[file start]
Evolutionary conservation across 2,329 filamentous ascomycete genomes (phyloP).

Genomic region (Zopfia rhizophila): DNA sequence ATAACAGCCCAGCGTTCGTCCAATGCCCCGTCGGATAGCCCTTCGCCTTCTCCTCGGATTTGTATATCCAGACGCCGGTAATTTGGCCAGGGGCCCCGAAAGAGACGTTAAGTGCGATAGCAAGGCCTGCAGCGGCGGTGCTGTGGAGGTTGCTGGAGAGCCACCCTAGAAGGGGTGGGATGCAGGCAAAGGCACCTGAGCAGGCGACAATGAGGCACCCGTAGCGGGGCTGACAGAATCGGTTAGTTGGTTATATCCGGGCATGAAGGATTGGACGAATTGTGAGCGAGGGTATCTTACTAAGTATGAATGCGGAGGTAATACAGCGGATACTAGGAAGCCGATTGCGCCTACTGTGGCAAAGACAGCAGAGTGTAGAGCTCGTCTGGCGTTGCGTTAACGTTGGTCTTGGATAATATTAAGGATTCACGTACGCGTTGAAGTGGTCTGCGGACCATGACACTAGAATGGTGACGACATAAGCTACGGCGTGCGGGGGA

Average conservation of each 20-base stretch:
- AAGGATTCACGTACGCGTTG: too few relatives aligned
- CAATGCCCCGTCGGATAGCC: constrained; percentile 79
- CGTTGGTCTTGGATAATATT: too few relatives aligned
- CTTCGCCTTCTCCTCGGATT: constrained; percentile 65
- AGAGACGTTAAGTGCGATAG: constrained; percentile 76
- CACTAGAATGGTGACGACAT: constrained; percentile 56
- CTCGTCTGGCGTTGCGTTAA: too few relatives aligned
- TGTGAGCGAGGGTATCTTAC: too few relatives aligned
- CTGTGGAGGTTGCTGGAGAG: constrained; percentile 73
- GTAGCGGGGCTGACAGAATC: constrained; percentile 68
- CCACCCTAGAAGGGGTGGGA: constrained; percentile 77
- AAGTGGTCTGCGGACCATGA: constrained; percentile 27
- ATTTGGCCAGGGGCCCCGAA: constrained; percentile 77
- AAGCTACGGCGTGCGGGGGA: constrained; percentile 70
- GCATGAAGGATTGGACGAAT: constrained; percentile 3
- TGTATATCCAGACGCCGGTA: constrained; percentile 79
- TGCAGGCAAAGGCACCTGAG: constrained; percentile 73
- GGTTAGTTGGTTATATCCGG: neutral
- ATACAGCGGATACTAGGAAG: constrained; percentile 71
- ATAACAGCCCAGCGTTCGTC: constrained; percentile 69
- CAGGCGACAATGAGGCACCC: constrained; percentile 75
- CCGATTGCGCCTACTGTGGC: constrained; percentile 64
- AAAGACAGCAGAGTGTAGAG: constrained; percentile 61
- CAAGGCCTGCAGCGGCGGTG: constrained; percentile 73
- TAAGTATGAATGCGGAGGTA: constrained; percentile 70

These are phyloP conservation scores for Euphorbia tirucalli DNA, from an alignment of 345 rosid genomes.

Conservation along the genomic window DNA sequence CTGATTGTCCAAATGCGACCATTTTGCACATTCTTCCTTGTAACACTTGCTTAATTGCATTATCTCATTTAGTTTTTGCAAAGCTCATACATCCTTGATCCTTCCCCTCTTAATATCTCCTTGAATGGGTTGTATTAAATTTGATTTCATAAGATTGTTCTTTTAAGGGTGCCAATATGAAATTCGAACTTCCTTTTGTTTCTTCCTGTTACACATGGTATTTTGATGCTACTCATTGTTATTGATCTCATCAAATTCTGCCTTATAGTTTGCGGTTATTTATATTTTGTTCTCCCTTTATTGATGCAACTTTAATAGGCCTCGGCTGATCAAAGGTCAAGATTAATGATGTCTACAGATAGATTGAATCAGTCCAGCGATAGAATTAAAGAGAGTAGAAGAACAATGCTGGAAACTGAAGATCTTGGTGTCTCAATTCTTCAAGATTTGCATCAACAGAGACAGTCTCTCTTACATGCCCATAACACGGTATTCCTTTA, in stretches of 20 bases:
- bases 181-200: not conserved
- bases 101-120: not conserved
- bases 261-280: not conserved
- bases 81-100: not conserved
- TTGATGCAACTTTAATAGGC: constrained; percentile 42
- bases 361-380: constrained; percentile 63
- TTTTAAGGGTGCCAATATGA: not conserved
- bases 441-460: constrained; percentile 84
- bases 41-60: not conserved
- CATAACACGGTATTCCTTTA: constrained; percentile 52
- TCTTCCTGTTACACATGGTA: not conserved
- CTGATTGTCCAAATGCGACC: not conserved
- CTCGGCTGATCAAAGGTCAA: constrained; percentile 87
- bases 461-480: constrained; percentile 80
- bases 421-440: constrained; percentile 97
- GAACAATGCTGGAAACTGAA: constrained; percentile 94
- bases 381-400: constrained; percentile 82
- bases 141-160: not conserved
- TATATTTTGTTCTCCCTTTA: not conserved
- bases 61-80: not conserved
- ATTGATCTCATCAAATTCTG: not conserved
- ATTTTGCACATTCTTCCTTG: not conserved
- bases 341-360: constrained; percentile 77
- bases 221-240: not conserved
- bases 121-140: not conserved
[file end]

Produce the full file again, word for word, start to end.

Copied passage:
Evolutionary conservation across 2,329 filamentous ascomycete genomes (phyloP).

Genomic region (Zopfia rhizophila): DNA sequence ATAACAGCCCAGCGTTCGTCCAATGCCCCGTCGGATAGCCCTTCGCCTTCTCCTCGGATTTGTATATCCAGACGCCGGTAATTTGGCCAGGGGCCCCGAAAGAGACGTTAAGTGCGATAGCAAGGCCTGCAGCGGCGGTGCTGTGGAGGTTGCTGGAGAGCCACCCTAGAAGGGGTGGGATGCAGGCAAAGGCACCTGAGCAGGCGACAATGAGGCACCCGTAGCGGGGCTGACAGAATCGGTTAGTTGGTTATATCCGGGCATGAAGGATTGGACGAATTGTGAGCGAGGGTATCTTACTAAGTATGAATGCGGAGGTAATACAGCGGATACTAGGAAGCCGATTGCGCCTACTGTGGCAAAGACAGCAGAGTGTAGAGCTCGTCTGGCGTTGCGTTAACGTTGGTCTTGGATAATATTAAGGATTCACGTACGCGTTGAAGTGGTCTGCGGACCATGACACTAGAATGGTGACGACATAAGCTACGGCGTGCGGGGGA

Average conservation of each 20-base stretch:
- AAGGATTCACGTACGCGTTG: too few relatives aligned
- CAATGCCCCGTCGGATAGCC: constrained; percentile 79
- CGTTGGTCTTGGATAATATT: too few relatives aligned
- CTTCGCCTTCTCCTCGGATT: constrained; percentile 65
- AGAGACGTTAAGTGCGATAG: constrained; percentile 76
- CACTAGAATGGTGACGACAT: constrained; percentile 56
- CTCGTCTGGCGTTGCGTTAA: too few relatives aligned
- TGTGAGCGAGGGTATCTTAC: too few relatives aligned
- CTGTGGAGGTTGCTGGAGAG: constrained; percentile 73
- GTAGCGGGGCTGACAGAATC: constrained; percentile 68
- CCACCCTAGAAGGGGTGGGA: constrained; percentile 77
- AAGTGGTCTGCGGACCATGA: constrained; percentile 27
- ATTTGGCCAGGGGCCCCGAA: constrained; percentile 77
- AAGCTACGGCGTGCGGGGGA: constrained; percentile 70
- GCATGAAGGATTGGACGAAT: constrained; percentile 3
- TGTATATCCAGACGCCGGTA: constrained; percentile 79
- TGCAGGCAAAGGCACCTGAG: constrained; percentile 73
- GGTTAGTTGGTTATATCCGG: neutral
- ATACAGCGGATACTAGGAAG: constrained; percentile 71
- ATAACAGCCCAGCGTTCGTC: constrained; percentile 69
- CAGGCGACAATGAGGCACCC: constrained; percentile 75
- CCGATTGCGCCTACTGTGGC: constrained; percentile 64
- AAAGACAGCAGAGTGTAGAG: constrained; percentile 61
- CAAGGCCTGCAGCGGCGGTG: constrained; percentile 73
- TAAGTATGAATGCGGAGGTA: constrained; percentile 70

These are phyloP conservation scores for Euphorbia tirucalli DNA, from an alignment of 345 rosid genomes.

Conservation along the genomic window DNA sequence CTGATTGTCCAAATGCGACCATTTTGCACATTCTTCCTTGTAACACTTGCTTAATTGCATTATCTCATTTAGTTTTTGCAAAGCTCATACATCCTTGATCCTTCCCCTCTTAATATCTCCTTGAATGGGTTGTATTAAATTTGATTTCATAAGATTGTTCTTTTAAGGGTGCCAATATGAAATTCGAACTTCCTTTTGTTTCTTCCTGTTACACATGGTATTTTGATGCTACTCATTGTTATTGATCTCATCAAATTCTGCCTTATAGTTTGCGGTTATTTATATTTTGTTCTCCCTTTATTGATGCAACTTTAATAGGCCTCGGCTGATCAAAGGTCAAGATTAATGATGTCTACAGATAGATTGAATCAGTCCAGCGATAGAATTAAAGAGAGTAGAAGAACAATGCTGGAAACTGAAGATCTTGGTGTCTCAATTCTTCAAGATTTGCATCAACAGAGACAGTCTCTCTTACATGCCCATAACACGGTATTCCTTTA, in stretches of 20 bases:
- bases 181-200: not conserved
- bases 101-120: not conserved
- bases 261-280: not conserved
- bases 81-100: not conserved
- TTGATGCAACTTTAATAGGC: constrained; percentile 42
- bases 361-380: constrained; percentile 63
- TTTTAAGGGTGCCAATATGA: not conserved
- bases 441-460: constrained; percentile 84
- bases 41-60: not conserved
- CATAACACGGTATTCCTTTA: constrained; percentile 52
- TCTTCCTGTTACACATGGTA: not conserved
- CTGATTGTCCAAATGCGACC: not conserved
- CTCGGCTGATCAAAGGTCAA: constrained; percentile 87
- bases 461-480: constrained; percentile 80
- bases 421-440: constrained; percentile 97
- GAACAATGCTGGAAACTGAA: constrained; percentile 94
- bases 381-400: constrained; percentile 82
- bases 141-160: not conserved
- TATATTTTGTTCTCCCTTTA: not conserved
- bases 61-80: not conserved
- ATTGATCTCATCAAATTCTG: not conserved
- ATTTTGCACATTCTTCCTTG: not conserved
- bases 341-360: constrained; percentile 77
- bases 221-240: not conserved
- bases 121-140: not conserved